Conservatives want to “tighten the sanctions,” but progressives have urged Seoul to put aside long-held animosity against Pyongyang and save North Korean lives before it is too late.
“Chosun Ilbo on September 16 has counted over 1000 trucks that have traveled between Hunchun, China to Rajin, North Korea,” conservative Chosun Ilbo wrote an editorial on Monday, criticizing Beijing’s lack of participation in international sanctions against North Korea.
Articles featuring bearing a similar tone were also present in other conservative media such as DongA Ilbo, Seoul Shinmun, and Seoul Economy, while none of the editorials mentioned the North Korea flood.
“It must have driven South Koreans to mixed emotions on the victims of North Korean flood…”
Right-leaning media’s avoidance of the issue was in sharp contrast to publications from the moderate and progressive end of the spectrum, with many publishing editorials arguing for Seoul’s involvement in helping North Korean victims.
“It must have driven South Koreans to mixed emotions on the victims of North Korean flood…,” wrote JoongAng Daily, explaining the dilemma of South Korean sentiment towards the innocent victims of the flood and Kim Jong Un.
An editorial in the centrist Hankook Ilbo urged South Koreans to separate the North Koreans from its government and to provide humanitarian aid to those in dire need.
Progressive media used more direct terms to criticize the current Seoul government’s policy, firmly calling for its involvement in the North’s humanitarian crisis.
“The North Korean government’s attitude of spending the endless amount of resources on nuclear and missile development must be criticized,” The Hankyoreh continued. “However, no matter how much Seoul hates Pyongyang, it is unjust to neglect the North Koreans’ suffering of disaster and starvation.”
Progressive media insisted Seoul should at least allow or to fully support South Korean NGOs to take part in the recovery work in the North. Another progressive outlet, Kyunghyang Shinmun, argued the same.
South Korean President Park Geun-hye last Monday, during a meeting with the heads of three South Korean parties, only emphasized the North’s nuclear threat and not the recent flooding.
“One cannot be neutral about human pain,” said a spokesperson for the party, which holds a majority of seats in the National Assembly, quoting Pope Francis’s speech from his 2014 visit to South Korea.
There are relatively small chances of Seoul providing aid under the current circumstances
The government on Monday made it clear that Seoul sending aid to Pyongyang is unlikely to happen.
“The international principal for providing emergency relief is if only if the relevant country requests the assistance first,” MoU spokesperson Jung Joon-hee said on Monday briefing.
“So far, Pyongyang has not requested such, and I do believe that such request won’t come around in the future. However, even if it makes such request, from what I see, there are relatively small chances of it (Seoul providing aid) under the current circumstances.”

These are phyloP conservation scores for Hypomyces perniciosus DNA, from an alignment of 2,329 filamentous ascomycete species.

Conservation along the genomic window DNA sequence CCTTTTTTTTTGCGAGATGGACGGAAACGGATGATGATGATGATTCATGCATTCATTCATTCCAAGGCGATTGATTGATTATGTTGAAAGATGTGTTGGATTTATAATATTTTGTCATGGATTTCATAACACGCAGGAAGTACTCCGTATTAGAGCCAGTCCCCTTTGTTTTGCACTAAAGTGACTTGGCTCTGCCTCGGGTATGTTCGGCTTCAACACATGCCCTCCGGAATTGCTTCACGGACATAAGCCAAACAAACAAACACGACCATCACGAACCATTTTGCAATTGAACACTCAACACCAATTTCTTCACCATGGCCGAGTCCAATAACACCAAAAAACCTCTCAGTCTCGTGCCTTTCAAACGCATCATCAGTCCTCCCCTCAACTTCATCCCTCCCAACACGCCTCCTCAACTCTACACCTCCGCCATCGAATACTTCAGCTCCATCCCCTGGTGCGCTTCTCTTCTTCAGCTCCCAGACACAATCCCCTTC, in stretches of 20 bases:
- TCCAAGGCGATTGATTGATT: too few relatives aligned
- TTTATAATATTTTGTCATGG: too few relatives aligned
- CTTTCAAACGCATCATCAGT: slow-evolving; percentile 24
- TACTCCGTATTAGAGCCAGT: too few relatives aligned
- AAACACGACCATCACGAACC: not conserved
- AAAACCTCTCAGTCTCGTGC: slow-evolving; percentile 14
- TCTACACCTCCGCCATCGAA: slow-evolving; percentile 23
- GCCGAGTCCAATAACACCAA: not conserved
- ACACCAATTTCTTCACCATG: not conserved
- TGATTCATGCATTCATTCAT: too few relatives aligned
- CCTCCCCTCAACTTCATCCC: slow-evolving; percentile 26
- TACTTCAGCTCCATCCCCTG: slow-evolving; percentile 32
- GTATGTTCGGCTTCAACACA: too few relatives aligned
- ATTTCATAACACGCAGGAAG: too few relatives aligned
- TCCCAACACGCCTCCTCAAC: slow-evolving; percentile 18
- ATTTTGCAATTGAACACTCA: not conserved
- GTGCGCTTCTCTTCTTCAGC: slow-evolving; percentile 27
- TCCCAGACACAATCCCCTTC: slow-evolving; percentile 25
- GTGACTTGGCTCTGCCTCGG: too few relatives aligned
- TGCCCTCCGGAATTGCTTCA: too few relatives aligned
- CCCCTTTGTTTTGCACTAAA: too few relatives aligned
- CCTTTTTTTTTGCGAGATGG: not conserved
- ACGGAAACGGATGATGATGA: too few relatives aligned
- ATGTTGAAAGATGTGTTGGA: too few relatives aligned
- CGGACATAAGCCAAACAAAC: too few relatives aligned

A Seoul-based political pundit said that the ruling party and the president’s silence on this matter come from a breakdown of trust in the North Korean regime after repeated nuclear and missile provocations.
Under such conditions, Seoul may, restrictively and half-heartedly join to provide the aid
“Seoul for around last ten years – since the beginning of President Lee Myung-bak’s term – has been firm that ‘there can be no negotiation without the North’s denuclearization,” Choi Young-il, a professor affiliated with Kyunghee University told NK News.
“Seoul’s trust only got lower after Pyongyang’s fourth and fifth nuclear tests, and it is worried that the North may use the aid from the South to develop its nuclear and missile systems further.”
In Choi’s eyes, Seoul’s aid to the North is unlikely, unless third party or international organizations can accurately and officially provide a detailed list of specific items that are needed for the survival of North Koreans.
“Under such conditions, Seoul may, restrictively and half-heartedly join to provide the aid. But this process may take too much time.”
WHAT DO FORMER RESIDENTS THINK?
The North Korea state-run Rodong Sinmun last week expressed concern that the victims of the flood might have to suffer severely from the upcoming winter season unless the damages are repaired quickly.
“At all cost, and even by pouring the whole of the state’s wealth, we have to make sure that the people from the damaged areas do not suffer from the upcoming brutal coldness,” it read.
Once people are dead, that is it; they remain dead
A former resident of Pyongyang and a veteran reporter based in Seoul strongly urged South Korean involvement, adding that he does not want to see other hundreds of innocent elder and minors dying of hunger in the North.
“Once people are dead, that is it; they remain dead. No matter what, we first have to save those who are suffering from the hunger and sickness. What else is more important than the lives of children?” said Joo, saying it is immoral for the South to neglect the ongoing humanitarian crisis.
A defector who used to live in China-North Korea border region agreed, adding that she has heard of North Korean lives being saved by Seoul’s aid to the North in the past.
“I have not experienced it, but heard from my neighbors who have also suffered from the flood in the region. Unlike the fire – which at least gives you the chance to grab something from your home – flood happens so fast and sweeps away everything,” said Lee.
Featured Image: DPRK Today, edited by NK News
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